I’d been told in my hospital sign-out that Melanie was transgender, but I stumbled on the first day and referred to her as “he” in front of my medical team. “She!” she said immediately. I was a hospitalist teaching medical students at one of the most liberal medical schools in the country — University of California, San Francisco. I should have known better.
When I took over her care from another hospitalist, Melanie had exhausted her options. After falling out of the window of her dialysis unit while trying to smoke during a dialysis session, she was banned from our county hospital. And, after multiple failed attempts to secure another dialysis center due to ongoing drug use and other behavioral issues, she was on the way to getting banned from our private hospital, too.
I steeled myself for a protracted battle. But when I started chatting with Melanie that first day, I was shocked to learn we had lived a few blocks apart in the French Quarter of New Orleans a decade ago. She had dressed as a man then, and I wondered if I’d seen her at the bar she worked at near my house. I was struck by the similarities between our trajectories — we had both lived in New Orleans until Katrina, then the Bay Area — and the sharp differences.
I was also struck by how funny and engaging she was. Reading her medical chart, I’d expected her to be withdrawn and argumentative. Instead, she was charming and easy to talk to. She asked me about my background and shared stories from hers. I’d ducked into her room for a five-minute assessment and somehow ended up talking for close to an hour. “Thanks for hanging out with me, doc,” she said as I walked out.
I talked to Melanie more over the next few days and started to realize how unstable her situation in San Francisco was. “If you discharge me from this hospital, I’m not going to make it,” she told me. “I’ll go out on the street and sell myself the first night, and then someone will kill me.” “San Francisco isn’t a safe place for me. I’m going to die if I stay here.”
That day in the case management meeting, I argued for getting Melanie back to Alabama. “She’s recently reconciled with her sister, and her sister’s calling the hospital room all the time. Melanie doesn’t have anyone in SF. Why are we trying so hard to keep her here? She doesn’t even have a dialysis chair!” “It’s a great idea,” one of the case managers answered, “But who on earth is going to accept this patient when we can’t even get her dialysis at our own hospital?!”
A week passed until our social worker triumphantly told me Melanie had a flight out the next day, December 23rd, from SFO. Not only that, but the city had heard about this case and decided to send a social worker on the plane with Melanie to escort her to Alabama. As excited as we were to reunite Melanie with her family, the city was even more excited to get her off its health care payroll.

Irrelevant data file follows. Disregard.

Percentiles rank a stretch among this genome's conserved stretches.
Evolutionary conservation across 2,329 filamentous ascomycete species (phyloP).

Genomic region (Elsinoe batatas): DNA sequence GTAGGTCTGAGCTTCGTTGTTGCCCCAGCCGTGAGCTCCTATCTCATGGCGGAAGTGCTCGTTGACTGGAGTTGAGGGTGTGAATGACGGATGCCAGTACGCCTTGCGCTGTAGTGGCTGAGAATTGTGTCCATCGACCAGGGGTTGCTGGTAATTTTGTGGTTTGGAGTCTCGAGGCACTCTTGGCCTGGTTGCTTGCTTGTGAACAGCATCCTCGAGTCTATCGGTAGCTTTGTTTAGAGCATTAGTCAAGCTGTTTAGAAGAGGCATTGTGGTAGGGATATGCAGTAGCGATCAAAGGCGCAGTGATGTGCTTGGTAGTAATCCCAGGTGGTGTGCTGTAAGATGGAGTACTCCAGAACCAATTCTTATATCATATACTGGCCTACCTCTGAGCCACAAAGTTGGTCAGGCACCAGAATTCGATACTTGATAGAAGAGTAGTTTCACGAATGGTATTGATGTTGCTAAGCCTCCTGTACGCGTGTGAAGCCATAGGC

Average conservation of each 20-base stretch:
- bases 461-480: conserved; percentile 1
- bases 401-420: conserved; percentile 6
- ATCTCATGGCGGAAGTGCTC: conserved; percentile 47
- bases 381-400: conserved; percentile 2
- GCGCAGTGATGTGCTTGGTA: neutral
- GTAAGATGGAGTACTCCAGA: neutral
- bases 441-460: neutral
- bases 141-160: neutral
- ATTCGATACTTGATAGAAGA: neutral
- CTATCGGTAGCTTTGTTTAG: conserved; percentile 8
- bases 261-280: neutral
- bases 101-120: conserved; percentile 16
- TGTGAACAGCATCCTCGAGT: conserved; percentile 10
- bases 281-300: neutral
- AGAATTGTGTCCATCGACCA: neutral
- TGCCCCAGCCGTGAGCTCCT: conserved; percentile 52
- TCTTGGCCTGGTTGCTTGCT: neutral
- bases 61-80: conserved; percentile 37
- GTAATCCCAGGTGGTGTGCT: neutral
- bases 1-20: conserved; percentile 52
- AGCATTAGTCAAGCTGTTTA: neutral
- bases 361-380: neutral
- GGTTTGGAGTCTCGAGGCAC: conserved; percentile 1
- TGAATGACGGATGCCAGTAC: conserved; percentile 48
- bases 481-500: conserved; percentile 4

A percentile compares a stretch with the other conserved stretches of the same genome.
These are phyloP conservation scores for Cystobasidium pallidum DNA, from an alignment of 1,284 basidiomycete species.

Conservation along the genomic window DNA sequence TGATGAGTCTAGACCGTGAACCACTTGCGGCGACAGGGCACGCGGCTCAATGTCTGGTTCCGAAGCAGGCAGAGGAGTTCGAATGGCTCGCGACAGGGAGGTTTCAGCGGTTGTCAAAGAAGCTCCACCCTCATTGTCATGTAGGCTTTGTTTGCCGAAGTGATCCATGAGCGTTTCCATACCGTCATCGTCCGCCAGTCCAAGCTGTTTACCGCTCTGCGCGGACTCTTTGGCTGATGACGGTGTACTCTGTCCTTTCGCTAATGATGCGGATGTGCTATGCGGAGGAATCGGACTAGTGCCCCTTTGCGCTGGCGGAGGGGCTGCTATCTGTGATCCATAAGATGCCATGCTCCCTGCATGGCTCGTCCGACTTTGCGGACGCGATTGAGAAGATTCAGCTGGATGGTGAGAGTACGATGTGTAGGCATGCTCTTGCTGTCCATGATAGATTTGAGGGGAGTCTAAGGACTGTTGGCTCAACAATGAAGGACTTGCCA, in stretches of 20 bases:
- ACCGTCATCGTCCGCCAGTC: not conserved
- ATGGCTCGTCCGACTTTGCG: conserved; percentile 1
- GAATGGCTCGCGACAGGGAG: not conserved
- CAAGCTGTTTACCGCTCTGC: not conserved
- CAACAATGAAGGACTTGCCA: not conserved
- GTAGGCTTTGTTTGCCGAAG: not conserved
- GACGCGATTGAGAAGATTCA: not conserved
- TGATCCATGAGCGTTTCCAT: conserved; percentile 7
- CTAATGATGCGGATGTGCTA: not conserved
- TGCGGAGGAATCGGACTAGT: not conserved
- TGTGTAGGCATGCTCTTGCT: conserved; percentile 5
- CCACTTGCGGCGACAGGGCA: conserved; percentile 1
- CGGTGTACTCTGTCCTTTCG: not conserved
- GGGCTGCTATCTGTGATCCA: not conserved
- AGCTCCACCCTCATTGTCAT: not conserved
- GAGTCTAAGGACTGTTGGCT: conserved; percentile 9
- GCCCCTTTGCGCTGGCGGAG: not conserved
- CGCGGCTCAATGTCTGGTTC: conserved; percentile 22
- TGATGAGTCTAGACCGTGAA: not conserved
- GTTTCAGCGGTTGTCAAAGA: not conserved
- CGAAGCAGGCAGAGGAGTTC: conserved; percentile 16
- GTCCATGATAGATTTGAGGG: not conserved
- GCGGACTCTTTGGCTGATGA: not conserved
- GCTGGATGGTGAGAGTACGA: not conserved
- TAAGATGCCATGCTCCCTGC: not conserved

I thought of Melanie many times over the next few months, especially since I was spending January through March in New Orleans with my family. I wondered how she was adjusting to life with her Alabama family and how they were handling her new gender identity. I hoped she was staying clean from drugs, as she’d promised me she would, and I hoped her new nephrologist was still OK with the arrangement.
I dialed Melanie’s sister’s number in June with some trepidation. “This is Dr. Glass,” I told her when she picked up, “I’m calling to check on Melanie Crawford.” “Oh, Dr. Glass, I’m sorry to tell you. My sister passed away about a month ago.” “What? Oh, my God. What happened?!” I asked in disbelief. Melanie’s sister went on to tell me that Melanie had thrived for many months. She had stayed drug-free, had been compliant with her dialysis schedule, had started to eat well and gain back weight, and she had even registered for classes at the local college. Our most optimistic plan, in other words, had magically materialized. “Well, what happened then?” I pressed on anxiously.
It turned out that after three or four months of marked recovery, Melanie had received a summons in Alabama for a court appearance in San Francisco.
Her family had protested since they didn’t have the money for transport and also feared that such a long trip back to a faraway place would be dangerous for Melanie’s health. The judicial system prevailed, however, and demanded Melanie return in whatever way possible.
Against her sister’s better judgment, Melanie borrowed money for a Greyhound ticket and set off for San Francisco. There was no way for her to get dialysis on the weeklong trip. Soon after arriving in San Francisco, she was found dead. “We don’t really know what happened,” said her sister, “but I swear they killed her by making her go back to San Francisco.”
My mind spun as I heard these details. I thought about Melanie headed home in the cab with tears in her eyes. I thought about her arriving in Alabama to be reunited with her old friends and family. I thought about her registering for classes and gaining weight, maybe even exercising and starting to have fun on the weekends.
And then, finally, I thought of this: “San Francisco isn’t a safe place for me. I’m going to die if I stay here.” In the end, it wasn’t the social worker, or the case manager, or a team of doctors who decided what would happen. It was exactly as Melanie had told us all along.
This essay was originally published on KevinMD.
Dr. Marcia Glass is a hospitalist and palliative-care doctor working at University Medical Center, a public safety-net hospital in New Orleans. She has worked abroad with several aid groups, including Doctors without Borders and Partners in Health. She has been struck by the harrowing stories of her patients struggling with opioid dependence in New Orleans and troubled by the lack of an organized national response to this crisis.